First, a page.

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I'm trying to create an extendable command that can take in a single argument (possibly in the following form):

\menuentry{File:New:Class}

And generate something like:

\texttt{File -> New -> Class} 

The issue is that the arguments have to be flexible. I should be able to provide any depth of menus. The reason for doing this is that I might want to change the formatting later on and I don't want to have to replace all the texttts manually.

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5 Answers

up vote 13 down vote accepted

The etoolbox package is rich with list processing options. Here's one attempt.

enter image description here

\documentclass{article}
\usepackage{etoolbox}% http://ctan.org/pkg/etoolbox
\newcommand{\menuitem}{\texttt}% Menu item formatting
\newcommand{\menusep}{\ensuremath{\rightarrow}}% Menu separator
\newcommand{\menuend}{\relax}% Menu end
\makeatletter
\newcommand{\menulist}[1]{% \menulist{<menu list>}
  \def\menu@sep{\def\menu@sep{\menusep}}% http://tex.stackexchange.com/a/89187/5764
  \renewcommand*{\do}[1]{\menu@sep\menuitem{##1}}%
  \menulistparser{#1}% Process list
  \menuend%
}
\makeatother
\DeclareListParser{\menulistparser}{:}% List separator is ':'
\begin{document}

\menulist{File:New:Class}% 3 menu items

\menulist{Tools:Options:Advanced:Properties:Document}% 5 menu items

\menulist{}% 0 menu items/empty list

\menulist{Help}% 1 menu item

\renewcommand{\menusep}{~\rule{1ex}{1ex}~}\renewcommand{\menuend}{!}% Different separator and end
\menulist{Your:Menu:Sequence:Here}

\end{document}

\DeclareListParser{<cmd>}{<sep>} declares a list parser command <cmd> that processes a single argument as a list, with list item separator <sep>. The use of this definition is to accommodate an item:item:item:... style list. For regular CSV lists, you could also use \docsvlist which is predefined as \DeclareListParser{\docsvlist}{,} by etoolbox.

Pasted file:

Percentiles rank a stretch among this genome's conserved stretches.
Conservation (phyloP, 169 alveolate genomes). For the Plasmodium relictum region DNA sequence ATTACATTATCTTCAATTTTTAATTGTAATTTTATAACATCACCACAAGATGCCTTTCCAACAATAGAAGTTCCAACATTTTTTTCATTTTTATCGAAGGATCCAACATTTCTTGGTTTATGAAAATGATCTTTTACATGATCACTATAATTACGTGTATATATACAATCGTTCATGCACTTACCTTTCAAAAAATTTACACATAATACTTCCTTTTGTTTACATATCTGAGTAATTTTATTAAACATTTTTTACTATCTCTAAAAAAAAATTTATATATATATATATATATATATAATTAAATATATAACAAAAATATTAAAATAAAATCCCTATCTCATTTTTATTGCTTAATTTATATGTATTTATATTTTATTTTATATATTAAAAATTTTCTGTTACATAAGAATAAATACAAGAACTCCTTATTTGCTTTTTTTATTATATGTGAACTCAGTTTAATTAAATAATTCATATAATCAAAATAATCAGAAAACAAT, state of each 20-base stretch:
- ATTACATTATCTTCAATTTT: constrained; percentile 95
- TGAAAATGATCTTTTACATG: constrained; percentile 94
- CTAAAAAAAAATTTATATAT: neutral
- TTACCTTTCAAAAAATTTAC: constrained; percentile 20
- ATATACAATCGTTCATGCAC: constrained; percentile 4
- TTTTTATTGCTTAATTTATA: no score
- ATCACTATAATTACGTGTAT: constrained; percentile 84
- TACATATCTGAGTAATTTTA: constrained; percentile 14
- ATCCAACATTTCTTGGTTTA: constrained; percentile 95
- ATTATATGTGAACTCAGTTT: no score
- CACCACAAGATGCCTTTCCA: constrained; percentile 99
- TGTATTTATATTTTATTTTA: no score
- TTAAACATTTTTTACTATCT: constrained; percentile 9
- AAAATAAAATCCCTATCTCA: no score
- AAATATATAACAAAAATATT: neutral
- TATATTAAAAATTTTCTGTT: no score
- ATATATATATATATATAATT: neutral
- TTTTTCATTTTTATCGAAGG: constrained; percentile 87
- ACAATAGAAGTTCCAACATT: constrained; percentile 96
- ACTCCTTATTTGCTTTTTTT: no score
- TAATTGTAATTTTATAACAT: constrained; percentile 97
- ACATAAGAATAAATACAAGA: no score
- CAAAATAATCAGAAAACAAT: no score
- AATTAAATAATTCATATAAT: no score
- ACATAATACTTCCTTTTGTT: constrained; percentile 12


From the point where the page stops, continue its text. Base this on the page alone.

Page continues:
The main command \menulist{<menu list>} parses the list and formats each entry using \menuitem{..} but also adds a custom separator \menusep. The last menu item is followed by \menuend. The \menusep is applied with a "single delay" using one of the Cunning LaTeX tricks.

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All the answers are good but this one seems to be the most robust. So, I'll accept this one. –  recluze Jan 10 '12 at 6:25
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A LaTeX3 solution; some input and output parameters are customizable via a key-value syntax. Notice that the default delimiter : must be set after \ExplSyntaxOff. Keys set in the optional argument of \menuentry are local to that command only.

\documentclass{article}
\usepackage{xparse}

\ExplSyntaxOn
\NewDocumentCommand{\menuentry}{ O{} m }
  {
   \group_begin: % to segregate local changes to keys and font
   \keys_set:nn { menuentry } { #1 }
   \exp_args:NNx \seq_set_split:Nnn \l_menuentry_seq { \l_menuentry_inputsep_tl } { #2 }
   \tl_use:N \l_menuentry_font_tl
   \bool_set_false:N \l_tmpa_bool
   \seq_map_function:NN \l_menuentry_seq \menuentry_process:n
   \group_end:
  }
\NewDocumentCommand{\menuentryset} { m }
  { \keys_set:nn { menuentry } { #1 } }

\tl_new:N \l_menuentry_font_tl
\tl_new:N \l_menuentry_sep_tl
\tl_new:N \l_menuentry_inputsep_tl
\seq_new:N \l_menuentry_seq

\cs_new:Npn \menuentry_process:n #1
  {
   \bool_if:NTF \l_tmpa_bool